Iraqi Insurgents Build House Bombs to Deter Refugees from Returning Home

U.S. soldiers are discovering more and more "house-borne improvised explosive devices"

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NAQUIB, Iraq—Flying several hundred feet over the Diyala River basin in eastern Iraq, it's not difficult to see why one government leader here calls it a disaster area. Shattered remains of houses dot the landscape, both over the brown and dusty desert areas and the lush, green river basins that have earned this area the title "breadbasket of Iraq."

The destroyed homes are the result of one of Al Qaeda in Iraq's latest strategies—converting homes into bombs, or "house-borne improvised explosive devices," as they've been dubbed. It's a tactic particular to this province, which is a combustible mix of Sunni, Shiite, and Kurdish residents.

Over the past year, some 60 dwellings were destroyed by AQI. Many were demolished as fighters fled when U.S. and Iraqi Army units bore down on their positions. AQI fighters also conceal mines and IEDs in the lush palm and date groves around the area. Two more rigged homes were found in the past three weeks, says Army Lt. Col. Matthew Anderson, who commands the 2nd Battalion 8th Field Artillery Regiment. Anderson, who toured the area by helicopter, called the destruction tragic.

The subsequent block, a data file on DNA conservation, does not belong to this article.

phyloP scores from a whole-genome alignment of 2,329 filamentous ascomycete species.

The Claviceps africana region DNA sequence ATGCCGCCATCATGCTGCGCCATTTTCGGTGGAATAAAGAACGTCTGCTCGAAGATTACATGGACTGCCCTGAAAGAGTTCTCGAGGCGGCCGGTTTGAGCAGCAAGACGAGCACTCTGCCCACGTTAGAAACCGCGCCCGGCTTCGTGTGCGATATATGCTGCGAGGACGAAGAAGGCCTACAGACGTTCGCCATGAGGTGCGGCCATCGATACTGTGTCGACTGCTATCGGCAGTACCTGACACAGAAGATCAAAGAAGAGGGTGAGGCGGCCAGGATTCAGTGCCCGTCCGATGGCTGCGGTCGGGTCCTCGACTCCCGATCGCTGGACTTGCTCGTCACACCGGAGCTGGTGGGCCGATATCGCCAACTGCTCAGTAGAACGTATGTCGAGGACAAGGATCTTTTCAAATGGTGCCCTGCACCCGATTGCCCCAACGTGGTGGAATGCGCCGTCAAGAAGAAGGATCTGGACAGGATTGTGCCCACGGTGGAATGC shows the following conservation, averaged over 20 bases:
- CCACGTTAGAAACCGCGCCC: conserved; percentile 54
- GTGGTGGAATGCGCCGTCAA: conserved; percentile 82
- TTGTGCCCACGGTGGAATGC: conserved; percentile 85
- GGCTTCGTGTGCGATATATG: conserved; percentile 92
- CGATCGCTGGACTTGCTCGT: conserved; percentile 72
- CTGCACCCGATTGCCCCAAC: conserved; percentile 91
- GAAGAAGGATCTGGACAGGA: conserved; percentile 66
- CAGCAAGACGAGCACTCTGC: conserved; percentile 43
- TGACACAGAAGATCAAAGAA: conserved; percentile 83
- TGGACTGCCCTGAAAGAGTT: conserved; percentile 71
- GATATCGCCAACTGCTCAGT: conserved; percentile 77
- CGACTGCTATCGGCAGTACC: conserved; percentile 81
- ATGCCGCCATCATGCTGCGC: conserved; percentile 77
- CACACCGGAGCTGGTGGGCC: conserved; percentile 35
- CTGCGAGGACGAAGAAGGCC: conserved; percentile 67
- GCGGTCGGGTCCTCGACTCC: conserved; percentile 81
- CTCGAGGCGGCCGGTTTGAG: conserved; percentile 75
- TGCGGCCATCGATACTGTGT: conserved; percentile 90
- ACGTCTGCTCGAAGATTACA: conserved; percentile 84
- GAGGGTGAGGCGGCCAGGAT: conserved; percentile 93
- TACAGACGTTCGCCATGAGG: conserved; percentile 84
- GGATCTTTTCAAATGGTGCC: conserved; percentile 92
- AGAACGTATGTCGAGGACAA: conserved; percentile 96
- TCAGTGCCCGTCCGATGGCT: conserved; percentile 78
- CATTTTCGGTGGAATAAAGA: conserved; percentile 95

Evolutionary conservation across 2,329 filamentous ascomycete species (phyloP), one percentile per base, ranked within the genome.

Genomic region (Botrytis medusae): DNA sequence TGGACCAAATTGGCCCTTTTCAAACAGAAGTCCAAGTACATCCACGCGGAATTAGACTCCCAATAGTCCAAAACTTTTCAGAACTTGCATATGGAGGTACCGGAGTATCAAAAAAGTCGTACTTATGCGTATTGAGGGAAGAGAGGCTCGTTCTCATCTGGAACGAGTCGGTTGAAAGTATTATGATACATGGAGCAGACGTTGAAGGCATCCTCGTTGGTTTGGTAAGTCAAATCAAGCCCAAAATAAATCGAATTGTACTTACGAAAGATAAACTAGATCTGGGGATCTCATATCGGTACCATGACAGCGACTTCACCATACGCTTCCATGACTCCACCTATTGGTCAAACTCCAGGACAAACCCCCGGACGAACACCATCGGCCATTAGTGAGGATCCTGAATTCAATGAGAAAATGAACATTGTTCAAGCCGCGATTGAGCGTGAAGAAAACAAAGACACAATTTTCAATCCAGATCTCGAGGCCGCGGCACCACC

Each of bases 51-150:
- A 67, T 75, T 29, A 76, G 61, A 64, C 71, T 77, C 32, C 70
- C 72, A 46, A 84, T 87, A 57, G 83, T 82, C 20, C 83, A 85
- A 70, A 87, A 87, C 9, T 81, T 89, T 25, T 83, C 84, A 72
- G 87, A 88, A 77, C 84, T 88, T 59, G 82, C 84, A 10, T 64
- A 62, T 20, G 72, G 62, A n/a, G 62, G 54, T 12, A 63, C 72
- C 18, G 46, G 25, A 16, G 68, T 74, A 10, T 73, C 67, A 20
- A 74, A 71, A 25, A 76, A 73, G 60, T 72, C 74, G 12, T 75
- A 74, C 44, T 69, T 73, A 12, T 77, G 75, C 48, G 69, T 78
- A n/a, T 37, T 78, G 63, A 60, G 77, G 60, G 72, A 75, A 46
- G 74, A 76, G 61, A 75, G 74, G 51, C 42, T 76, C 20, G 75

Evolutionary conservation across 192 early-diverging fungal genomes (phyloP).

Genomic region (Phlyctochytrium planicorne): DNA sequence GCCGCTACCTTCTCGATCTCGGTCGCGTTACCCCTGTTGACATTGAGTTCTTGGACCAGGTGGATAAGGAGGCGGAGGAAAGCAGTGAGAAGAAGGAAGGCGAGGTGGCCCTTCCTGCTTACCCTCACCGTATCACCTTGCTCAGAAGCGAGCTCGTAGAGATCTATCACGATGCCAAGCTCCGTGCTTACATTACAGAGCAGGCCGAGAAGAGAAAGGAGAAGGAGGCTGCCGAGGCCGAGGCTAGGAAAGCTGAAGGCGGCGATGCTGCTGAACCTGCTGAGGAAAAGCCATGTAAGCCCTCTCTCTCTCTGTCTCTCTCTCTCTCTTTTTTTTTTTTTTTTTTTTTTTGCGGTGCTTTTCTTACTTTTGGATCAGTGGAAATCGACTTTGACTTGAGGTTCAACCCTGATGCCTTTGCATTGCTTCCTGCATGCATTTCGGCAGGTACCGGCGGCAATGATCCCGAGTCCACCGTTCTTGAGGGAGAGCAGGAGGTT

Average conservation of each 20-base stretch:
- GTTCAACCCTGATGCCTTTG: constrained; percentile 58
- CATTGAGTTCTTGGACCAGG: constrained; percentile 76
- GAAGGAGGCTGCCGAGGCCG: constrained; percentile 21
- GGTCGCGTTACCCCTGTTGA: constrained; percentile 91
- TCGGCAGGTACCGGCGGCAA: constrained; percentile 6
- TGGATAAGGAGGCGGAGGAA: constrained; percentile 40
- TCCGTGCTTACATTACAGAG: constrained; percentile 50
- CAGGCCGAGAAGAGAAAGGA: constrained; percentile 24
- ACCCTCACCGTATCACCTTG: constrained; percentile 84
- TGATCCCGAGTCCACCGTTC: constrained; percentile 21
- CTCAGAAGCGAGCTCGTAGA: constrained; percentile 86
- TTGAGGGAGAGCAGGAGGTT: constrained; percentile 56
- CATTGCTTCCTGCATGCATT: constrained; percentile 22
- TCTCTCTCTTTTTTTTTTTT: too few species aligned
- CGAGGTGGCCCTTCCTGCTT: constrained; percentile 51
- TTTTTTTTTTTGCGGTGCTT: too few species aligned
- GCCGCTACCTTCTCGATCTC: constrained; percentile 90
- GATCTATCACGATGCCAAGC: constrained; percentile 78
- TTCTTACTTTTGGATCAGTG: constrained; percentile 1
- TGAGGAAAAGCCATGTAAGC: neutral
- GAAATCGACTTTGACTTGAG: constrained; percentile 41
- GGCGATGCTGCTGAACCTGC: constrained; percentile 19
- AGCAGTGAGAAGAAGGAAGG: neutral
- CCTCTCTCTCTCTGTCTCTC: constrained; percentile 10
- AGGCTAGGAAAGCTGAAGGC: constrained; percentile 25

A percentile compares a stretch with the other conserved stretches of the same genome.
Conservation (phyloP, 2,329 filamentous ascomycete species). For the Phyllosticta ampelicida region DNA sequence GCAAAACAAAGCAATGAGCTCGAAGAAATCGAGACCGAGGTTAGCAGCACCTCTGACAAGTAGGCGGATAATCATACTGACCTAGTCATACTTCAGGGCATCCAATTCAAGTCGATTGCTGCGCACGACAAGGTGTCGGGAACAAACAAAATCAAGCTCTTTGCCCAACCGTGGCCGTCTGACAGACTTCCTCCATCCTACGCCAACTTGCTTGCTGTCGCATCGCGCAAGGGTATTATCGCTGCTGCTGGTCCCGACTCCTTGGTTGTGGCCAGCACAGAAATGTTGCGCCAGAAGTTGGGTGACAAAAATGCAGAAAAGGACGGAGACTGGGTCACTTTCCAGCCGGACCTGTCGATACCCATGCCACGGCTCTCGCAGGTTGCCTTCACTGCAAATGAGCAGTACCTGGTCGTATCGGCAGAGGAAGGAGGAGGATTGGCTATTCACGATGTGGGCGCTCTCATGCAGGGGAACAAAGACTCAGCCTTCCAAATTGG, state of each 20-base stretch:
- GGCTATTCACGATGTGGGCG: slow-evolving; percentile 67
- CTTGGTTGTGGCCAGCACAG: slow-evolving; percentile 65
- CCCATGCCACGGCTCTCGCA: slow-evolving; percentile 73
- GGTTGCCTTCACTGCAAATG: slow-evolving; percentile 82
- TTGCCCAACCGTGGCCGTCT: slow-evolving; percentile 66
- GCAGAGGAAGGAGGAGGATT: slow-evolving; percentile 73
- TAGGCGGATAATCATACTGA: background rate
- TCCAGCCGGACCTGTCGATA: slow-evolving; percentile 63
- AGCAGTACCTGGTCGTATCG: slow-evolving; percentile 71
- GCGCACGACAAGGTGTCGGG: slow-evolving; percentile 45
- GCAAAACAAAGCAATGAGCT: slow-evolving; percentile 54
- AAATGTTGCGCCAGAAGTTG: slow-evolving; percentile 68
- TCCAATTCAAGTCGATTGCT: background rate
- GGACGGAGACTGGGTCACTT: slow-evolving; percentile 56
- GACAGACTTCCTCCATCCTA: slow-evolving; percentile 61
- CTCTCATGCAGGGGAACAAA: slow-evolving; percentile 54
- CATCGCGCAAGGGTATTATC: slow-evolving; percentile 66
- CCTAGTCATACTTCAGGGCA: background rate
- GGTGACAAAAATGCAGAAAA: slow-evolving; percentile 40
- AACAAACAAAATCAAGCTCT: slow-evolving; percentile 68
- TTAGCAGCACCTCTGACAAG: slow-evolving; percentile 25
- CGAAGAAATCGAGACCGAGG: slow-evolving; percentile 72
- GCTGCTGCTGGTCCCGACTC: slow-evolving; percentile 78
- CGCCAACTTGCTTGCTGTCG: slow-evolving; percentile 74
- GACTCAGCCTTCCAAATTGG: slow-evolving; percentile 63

And the new tactics have not escaped the notice of the central government in Baghdad. "Diyala is like a disaster area in parts south of Baquba. Some villages have been completely leveled—it's like it was hit by an atomic bomb," says Hazim Muhammad Salman, who represents Iraqi prime minister Nouri al-Maliki in Diyala province. Hazim who, like many Iraqis, uses only his first name, says the problem is compounded when families who fled the area return to find their homes nothing but heaps of rubble.

Sitting in his office, passing around a box of coconut-covered dates, he explains that the families need to return soon to harvest the local date groves. IEDs buried in the groves have understandably kept many farmers out.

In response to the dozens of households moving back to the area, local Iraqi reconciliation committees have devised a new strategy. Iraqi and coalition teams will de-mine the areas where fighting has taken place so that residents can return. Then, some of the sons from returning families will be hired as security guards, with a guaranteed paycheck for several months. This has the dual impact of employing returning residents and making the area more difficult for AQI to re-establish itself.

"The area is in decay because of all the fighting and it clearly needs help. The issue is creating lasting solutions," says Col. Burt Thompson, who commands the 25th Infantry Division's 1st Stryker Brigade Combat Team, and the U.S. commander with responsibility for all of Diyala province. "What's encouraging here is that Iraqis are moving to clear these areas of explosives left by AQI, and they are moving to find their own ways to get residents to return."